British Airways is to speed implementation of a fix to prevent a repeat of the nose-gear retraction incident that damaged one of the carrier’s Boeing 787-8s on the ground at London Heathrow, in the aftermath of two similar events in the previous five years.

UK investigators have yet to complete their assessment of the factors which led to the 18 June event, but have attributed it to a nose-gear locking pin being inserted in the wrong location before the landing-gear was cycled on the parked aircraft as part of a maintenance check.

The risk of such an error had been highlighted on other occasions.

One of Ethiopian Airlines’ 787-8s suffered an inadvertent nose-gear retraction at Addis Ababa in March 2016, as the aircraft was preparing for a flight.

Passengers were on board the aircraft at the time, according to the US FAA, and some received minor injuries, while the aircraft received “substantial” damage.

Lack of clarity surrounded the Ethiopian incident. Boeing acknowledged the retraction to the US FAA but believed the event was not caused by a wrongly-inserted lock pin, but was “specifically due to there being no ground lock in installed at all” – which technically amounted to a different issue.

But the FAA, in a December 2019 directive, said it had received “conflicting information” over the probable cause of the incident, suggesting that it might have occurred as a result of wrong insertion.

BA 787 nose-gear incident-c-AAIB

Source: Air Accidents Investigation Branch

Aircraft G-ZBJB had not received the nose-gear modification at the time of the event

There was less doubt over a second occurrence, two years later in March 2018, when a 787-8 experienced an on-ground nose-gear retraction while undergoing maintenance testing at a US conversion facility in Grant County airport, Washington.

“Although no maintenance personnel were injured, the incident resulted in major structural damage to the forward fuselage,” the FAA stated.

It attributed the nose-gear retraction to the lock pin being fitted in the apex pin inner bore of the nose-gear’s lock link assembly – which was immediately adjacent to the correct location for the lock pin.

After the Grant County incident the FAA received a safety report from an operator’s maintenance technician which described the risk of accidental nose-gear retraction arising from misidentification of the lock pin’s insertion point.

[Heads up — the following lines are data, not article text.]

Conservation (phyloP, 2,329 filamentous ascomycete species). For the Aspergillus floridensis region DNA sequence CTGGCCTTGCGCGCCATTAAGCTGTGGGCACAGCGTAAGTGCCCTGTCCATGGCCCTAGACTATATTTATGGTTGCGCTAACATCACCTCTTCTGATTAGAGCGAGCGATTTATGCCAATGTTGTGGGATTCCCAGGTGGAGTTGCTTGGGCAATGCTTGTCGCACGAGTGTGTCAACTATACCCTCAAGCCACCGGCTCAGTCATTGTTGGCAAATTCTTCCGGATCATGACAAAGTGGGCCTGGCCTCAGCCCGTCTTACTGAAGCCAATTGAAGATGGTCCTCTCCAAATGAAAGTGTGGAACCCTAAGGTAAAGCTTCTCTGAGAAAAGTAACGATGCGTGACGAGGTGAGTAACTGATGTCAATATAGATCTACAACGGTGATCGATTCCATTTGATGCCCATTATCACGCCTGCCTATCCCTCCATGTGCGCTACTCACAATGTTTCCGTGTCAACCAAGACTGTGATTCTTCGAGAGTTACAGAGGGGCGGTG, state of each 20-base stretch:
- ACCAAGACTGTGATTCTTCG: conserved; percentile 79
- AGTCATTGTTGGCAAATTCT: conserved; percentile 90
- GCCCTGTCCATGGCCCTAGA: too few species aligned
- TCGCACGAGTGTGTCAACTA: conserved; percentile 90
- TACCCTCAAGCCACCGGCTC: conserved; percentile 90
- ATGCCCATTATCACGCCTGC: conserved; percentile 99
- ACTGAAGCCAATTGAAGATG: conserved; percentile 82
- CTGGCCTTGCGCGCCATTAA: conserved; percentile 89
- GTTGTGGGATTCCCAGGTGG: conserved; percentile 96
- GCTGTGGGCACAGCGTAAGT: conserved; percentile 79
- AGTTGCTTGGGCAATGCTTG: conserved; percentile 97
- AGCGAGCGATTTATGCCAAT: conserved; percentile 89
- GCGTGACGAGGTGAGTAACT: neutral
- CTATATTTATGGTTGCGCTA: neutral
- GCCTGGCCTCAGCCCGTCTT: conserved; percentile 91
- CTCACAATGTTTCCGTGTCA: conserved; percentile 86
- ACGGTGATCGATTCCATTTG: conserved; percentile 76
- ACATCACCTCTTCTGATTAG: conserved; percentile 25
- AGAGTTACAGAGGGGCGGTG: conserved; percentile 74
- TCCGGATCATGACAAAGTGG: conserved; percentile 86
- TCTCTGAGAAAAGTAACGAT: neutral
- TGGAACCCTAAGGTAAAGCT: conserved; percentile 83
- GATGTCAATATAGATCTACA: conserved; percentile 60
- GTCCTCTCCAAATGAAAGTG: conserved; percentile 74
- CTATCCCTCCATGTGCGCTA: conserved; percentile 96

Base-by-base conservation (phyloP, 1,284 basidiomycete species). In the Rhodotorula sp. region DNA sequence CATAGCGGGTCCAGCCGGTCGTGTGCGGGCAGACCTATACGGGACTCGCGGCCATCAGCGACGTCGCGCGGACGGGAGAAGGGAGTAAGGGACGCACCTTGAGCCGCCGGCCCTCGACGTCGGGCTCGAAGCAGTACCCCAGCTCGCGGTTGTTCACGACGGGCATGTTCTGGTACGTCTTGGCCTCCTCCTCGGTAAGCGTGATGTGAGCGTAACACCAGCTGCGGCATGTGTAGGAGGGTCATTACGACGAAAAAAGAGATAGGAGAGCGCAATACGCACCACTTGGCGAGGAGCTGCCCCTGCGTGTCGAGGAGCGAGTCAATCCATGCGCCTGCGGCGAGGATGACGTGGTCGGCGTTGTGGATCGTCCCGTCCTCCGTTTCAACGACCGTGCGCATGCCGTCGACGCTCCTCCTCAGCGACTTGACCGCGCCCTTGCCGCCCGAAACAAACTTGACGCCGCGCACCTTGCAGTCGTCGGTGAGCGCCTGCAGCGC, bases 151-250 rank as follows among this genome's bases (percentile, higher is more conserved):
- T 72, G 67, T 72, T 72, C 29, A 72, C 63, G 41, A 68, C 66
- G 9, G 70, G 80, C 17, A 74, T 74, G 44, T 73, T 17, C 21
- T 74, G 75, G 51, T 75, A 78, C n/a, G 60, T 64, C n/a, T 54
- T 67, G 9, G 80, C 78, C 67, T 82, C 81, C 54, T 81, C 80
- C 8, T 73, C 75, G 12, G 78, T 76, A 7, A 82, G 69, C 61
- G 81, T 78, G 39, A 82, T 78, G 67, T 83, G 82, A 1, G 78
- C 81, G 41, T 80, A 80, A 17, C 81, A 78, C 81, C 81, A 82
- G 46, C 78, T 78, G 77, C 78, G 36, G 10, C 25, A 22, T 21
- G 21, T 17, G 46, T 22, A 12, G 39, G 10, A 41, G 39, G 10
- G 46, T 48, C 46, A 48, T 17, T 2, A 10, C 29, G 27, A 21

United Airlines had pre-empted Boeing’s identification of the potential for such an error and devised its own solution to prevent it. The US carrier introduced a sealant to fill the apex pin inner bore completely and block any attempt to insert a nose-gear lock pin.

When the FAA put forward a proposed directive to mandate Boeing’s solution – an insert fixed with a cotter pin – the airline asked for its sealant-based mitigation to be accepted as an alternative, given that it had already modified its 787 fleet, and to delay adopt the Boeing fix until the next component overhaul.

But both Boeing and the FAA argued that sealant was “not a long-term solution” because it could degrade over the life of the landing-gear, whereas the bore insert was a “more robust” answer which could withstand the nose-gear’s rough environment.

While the FAA directive mandated the Boeing fix from mid-January 2020, it provided operators with a three-year compliance deadline.

British Airways had published a technical leaflet regarding nose-gear lock pin installation in April 2020, three months after the FAA directive, highlighting the correct and incorrect positions. This was re-issued the following December, with an expiry date of 9 June – nine days before the Heathrow event.

The aircraft involved, G-ZBJB, had not undergone the modification. It sustained substantial damage from the nose-gear retraction, not least because, as the jet sank, one of its forward left-hand passenger doors was almost completely torn off by mobile stairs positioned at the open exit.

British Airways plans to “expedite” implementation of the modification in the aftermath of the event, says the Air Accidents Investigation Branch.

The inquiry has yet to reach conclusions on the human factors which might have contributed, but state that the lead mechanic tasked with fitting the landing-gear lock pins was not tall enough to reach the nose-gear insertion point without the aid of steps. He pointed instead to the location of the insertion hole while a second mechanic fitted the pin.

But the investigators add that the lead mechanic fitted each main landing-gear assembly with two pins “with the aid of some portable steps”, while the other mechanic observed. The lead mechanic then confirmed to an engineer, both in the cockpit and over a headset, that the pins had been installed.